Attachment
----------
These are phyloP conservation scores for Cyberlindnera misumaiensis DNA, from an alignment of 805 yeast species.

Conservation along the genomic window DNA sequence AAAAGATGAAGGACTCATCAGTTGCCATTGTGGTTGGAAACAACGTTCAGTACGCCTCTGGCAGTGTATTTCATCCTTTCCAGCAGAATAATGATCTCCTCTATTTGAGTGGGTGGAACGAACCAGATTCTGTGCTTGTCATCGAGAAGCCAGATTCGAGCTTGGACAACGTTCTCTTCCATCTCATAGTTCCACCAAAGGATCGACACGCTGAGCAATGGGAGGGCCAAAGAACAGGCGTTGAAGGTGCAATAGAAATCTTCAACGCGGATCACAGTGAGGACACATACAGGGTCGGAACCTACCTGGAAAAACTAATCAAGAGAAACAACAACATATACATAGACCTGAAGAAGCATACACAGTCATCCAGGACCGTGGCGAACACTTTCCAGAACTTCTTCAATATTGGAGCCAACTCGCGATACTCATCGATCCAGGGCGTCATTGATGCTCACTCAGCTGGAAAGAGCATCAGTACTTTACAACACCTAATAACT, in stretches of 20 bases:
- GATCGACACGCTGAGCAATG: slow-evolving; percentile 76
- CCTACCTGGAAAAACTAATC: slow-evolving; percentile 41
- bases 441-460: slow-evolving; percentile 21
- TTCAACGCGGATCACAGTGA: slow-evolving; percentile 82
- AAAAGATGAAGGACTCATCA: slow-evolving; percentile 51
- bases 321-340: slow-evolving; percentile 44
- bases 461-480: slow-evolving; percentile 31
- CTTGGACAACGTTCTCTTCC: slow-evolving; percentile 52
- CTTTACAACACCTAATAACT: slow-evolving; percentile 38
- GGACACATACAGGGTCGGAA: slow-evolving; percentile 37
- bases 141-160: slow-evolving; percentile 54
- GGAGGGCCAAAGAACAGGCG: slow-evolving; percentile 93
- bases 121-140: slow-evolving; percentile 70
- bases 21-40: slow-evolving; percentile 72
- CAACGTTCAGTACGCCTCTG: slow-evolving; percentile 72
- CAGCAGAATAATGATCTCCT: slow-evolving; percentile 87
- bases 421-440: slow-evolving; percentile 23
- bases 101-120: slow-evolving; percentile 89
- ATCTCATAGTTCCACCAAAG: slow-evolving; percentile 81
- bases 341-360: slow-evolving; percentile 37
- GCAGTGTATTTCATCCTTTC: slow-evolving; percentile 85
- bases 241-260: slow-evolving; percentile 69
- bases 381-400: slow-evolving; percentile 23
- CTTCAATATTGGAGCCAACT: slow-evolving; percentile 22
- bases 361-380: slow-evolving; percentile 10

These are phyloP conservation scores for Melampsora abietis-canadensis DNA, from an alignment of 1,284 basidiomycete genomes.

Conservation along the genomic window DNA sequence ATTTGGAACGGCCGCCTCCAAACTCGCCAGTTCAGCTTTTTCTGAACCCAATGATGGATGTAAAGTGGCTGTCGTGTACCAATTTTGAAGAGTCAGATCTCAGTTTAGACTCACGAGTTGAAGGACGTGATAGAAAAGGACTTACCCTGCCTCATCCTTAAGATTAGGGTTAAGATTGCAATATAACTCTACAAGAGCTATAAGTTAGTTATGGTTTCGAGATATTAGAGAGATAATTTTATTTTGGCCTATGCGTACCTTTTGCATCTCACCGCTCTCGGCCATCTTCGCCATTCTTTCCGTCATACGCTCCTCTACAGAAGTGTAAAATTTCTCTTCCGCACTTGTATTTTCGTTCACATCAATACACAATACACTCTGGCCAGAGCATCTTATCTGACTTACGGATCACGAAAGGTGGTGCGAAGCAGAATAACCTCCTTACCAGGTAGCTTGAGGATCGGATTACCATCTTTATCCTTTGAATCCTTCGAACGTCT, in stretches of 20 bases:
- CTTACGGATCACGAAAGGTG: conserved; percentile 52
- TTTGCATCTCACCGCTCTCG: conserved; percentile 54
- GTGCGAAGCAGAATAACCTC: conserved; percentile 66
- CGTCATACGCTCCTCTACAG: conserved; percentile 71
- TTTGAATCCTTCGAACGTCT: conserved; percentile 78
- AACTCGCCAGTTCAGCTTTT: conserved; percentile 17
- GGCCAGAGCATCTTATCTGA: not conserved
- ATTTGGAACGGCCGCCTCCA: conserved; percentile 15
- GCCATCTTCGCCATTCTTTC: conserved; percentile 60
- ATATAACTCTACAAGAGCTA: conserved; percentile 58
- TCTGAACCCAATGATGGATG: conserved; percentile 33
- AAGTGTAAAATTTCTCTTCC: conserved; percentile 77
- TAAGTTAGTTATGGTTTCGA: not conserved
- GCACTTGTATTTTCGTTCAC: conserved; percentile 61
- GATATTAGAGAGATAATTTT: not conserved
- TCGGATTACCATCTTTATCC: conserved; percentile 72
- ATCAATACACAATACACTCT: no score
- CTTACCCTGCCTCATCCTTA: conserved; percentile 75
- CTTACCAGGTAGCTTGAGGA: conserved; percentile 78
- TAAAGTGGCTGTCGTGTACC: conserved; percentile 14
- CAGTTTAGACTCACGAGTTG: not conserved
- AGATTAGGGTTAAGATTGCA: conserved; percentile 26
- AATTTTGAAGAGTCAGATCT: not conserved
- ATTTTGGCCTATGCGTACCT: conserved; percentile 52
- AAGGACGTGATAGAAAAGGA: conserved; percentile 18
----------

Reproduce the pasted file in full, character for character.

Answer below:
These are phyloP conservation scores for Cyberlindnera misumaiensis DNA, from an alignment of 805 yeast species.

Conservation along the genomic window DNA sequence AAAAGATGAAGGACTCATCAGTTGCCATTGTGGTTGGAAACAACGTTCAGTACGCCTCTGGCAGTGTATTTCATCCTTTCCAGCAGAATAATGATCTCCTCTATTTGAGTGGGTGGAACGAACCAGATTCTGTGCTTGTCATCGAGAAGCCAGATTCGAGCTTGGACAACGTTCTCTTCCATCTCATAGTTCCACCAAAGGATCGACACGCTGAGCAATGGGAGGGCCAAAGAACAGGCGTTGAAGGTGCAATAGAAATCTTCAACGCGGATCACAGTGAGGACACATACAGGGTCGGAACCTACCTGGAAAAACTAATCAAGAGAAACAACAACATATACATAGACCTGAAGAAGCATACACAGTCATCCAGGACCGTGGCGAACACTTTCCAGAACTTCTTCAATATTGGAGCCAACTCGCGATACTCATCGATCCAGGGCGTCATTGATGCTCACTCAGCTGGAAAGAGCATCAGTACTTTACAACACCTAATAACT, in stretches of 20 bases:
- GATCGACACGCTGAGCAATG: slow-evolving; percentile 76
- CCTACCTGGAAAAACTAATC: slow-evolving; percentile 41
- bases 441-460: slow-evolving; percentile 21
- TTCAACGCGGATCACAGTGA: slow-evolving; percentile 82
- AAAAGATGAAGGACTCATCA: slow-evolving; percentile 51
- bases 321-340: slow-evolving; percentile 44
- bases 461-480: slow-evolving; percentile 31
- CTTGGACAACGTTCTCTTCC: slow-evolving; percentile 52
- CTTTACAACACCTAATAACT: slow-evolving; percentile 38
- GGACACATACAGGGTCGGAA: slow-evolving; percentile 37
- bases 141-160: slow-evolving; percentile 54
- GGAGGGCCAAAGAACAGGCG: slow-evolving; percentile 93
- bases 121-140: slow-evolving; percentile 70
- bases 21-40: slow-evolving; percentile 72
- CAACGTTCAGTACGCCTCTG: slow-evolving; percentile 72
- CAGCAGAATAATGATCTCCT: slow-evolving; percentile 87
- bases 421-440: slow-evolving; percentile 23
- bases 101-120: slow-evolving; percentile 89
- ATCTCATAGTTCCACCAAAG: slow-evolving; percentile 81
- bases 341-360: slow-evolving; percentile 37
- GCAGTGTATTTCATCCTTTC: slow-evolving; percentile 85
- bases 241-260: slow-evolving; percentile 69
- bases 381-400: slow-evolving; percentile 23
- CTTCAATATTGGAGCCAACT: slow-evolving; percentile 22
- bases 361-380: slow-evolving; percentile 10

These are phyloP conservation scores for Melampsora abietis-canadensis DNA, from an alignment of 1,284 basidiomycete genomes.

Conservation along the genomic window DNA sequence ATTTGGAACGGCCGCCTCCAAACTCGCCAGTTCAGCTTTTTCTGAACCCAATGATGGATGTAAAGTGGCTGTCGTGTACCAATTTTGAAGAGTCAGATCTCAGTTTAGACTCACGAGTTGAAGGACGTGATAGAAAAGGACTTACCCTGCCTCATCCTTAAGATTAGGGTTAAGATTGCAATATAACTCTACAAGAGCTATAAGTTAGTTATGGTTTCGAGATATTAGAGAGATAATTTTATTTTGGCCTATGCGTACCTTTTGCATCTCACCGCTCTCGGCCATCTTCGCCATTCTTTCCGTCATACGCTCCTCTACAGAAGTGTAAAATTTCTCTTCCGCACTTGTATTTTCGTTCACATCAATACACAATACACTCTGGCCAGAGCATCTTATCTGACTTACGGATCACGAAAGGTGGTGCGAAGCAGAATAACCTCCTTACCAGGTAGCTTGAGGATCGGATTACCATCTTTATCCTTTGAATCCTTCGAACGTCT, in stretches of 20 bases:
- CTTACGGATCACGAAAGGTG: conserved; percentile 52
- TTTGCATCTCACCGCTCTCG: conserved; percentile 54
- GTGCGAAGCAGAATAACCTC: conserved; percentile 66
- CGTCATACGCTCCTCTACAG: conserved; percentile 71
- TTTGAATCCTTCGAACGTCT: conserved; percentile 78
- AACTCGCCAGTTCAGCTTTT: conserved; percentile 17
- GGCCAGAGCATCTTATCTGA: not conserved
- ATTTGGAACGGCCGCCTCCA: conserved; percentile 15
- GCCATCTTCGCCATTCTTTC: conserved; percentile 60
- ATATAACTCTACAAGAGCTA: conserved; percentile 58
- TCTGAACCCAATGATGGATG: conserved; percentile 33
- AAGTGTAAAATTTCTCTTCC: conserved; percentile 77
- TAAGTTAGTTATGGTTTCGA: not conserved
- GCACTTGTATTTTCGTTCAC: conserved; percentile 61
- GATATTAGAGAGATAATTTT: not conserved
- TCGGATTACCATCTTTATCC: conserved; percentile 72
- ATCAATACACAATACACTCT: no score
- CTTACCCTGCCTCATCCTTA: conserved; percentile 75
- CTTACCAGGTAGCTTGAGGA: conserved; percentile 78
- TAAAGTGGCTGTCGTGTACC: conserved; percentile 14
- CAGTTTAGACTCACGAGTTG: not conserved
- AGATTAGGGTTAAGATTGCA: conserved; percentile 26
- AATTTTGAAGAGTCAGATCT: not conserved
- ATTTTGGCCTATGCGTACCT: conserved; percentile 52
- AAGGACGTGATAGAAAAGGA: conserved; percentile 18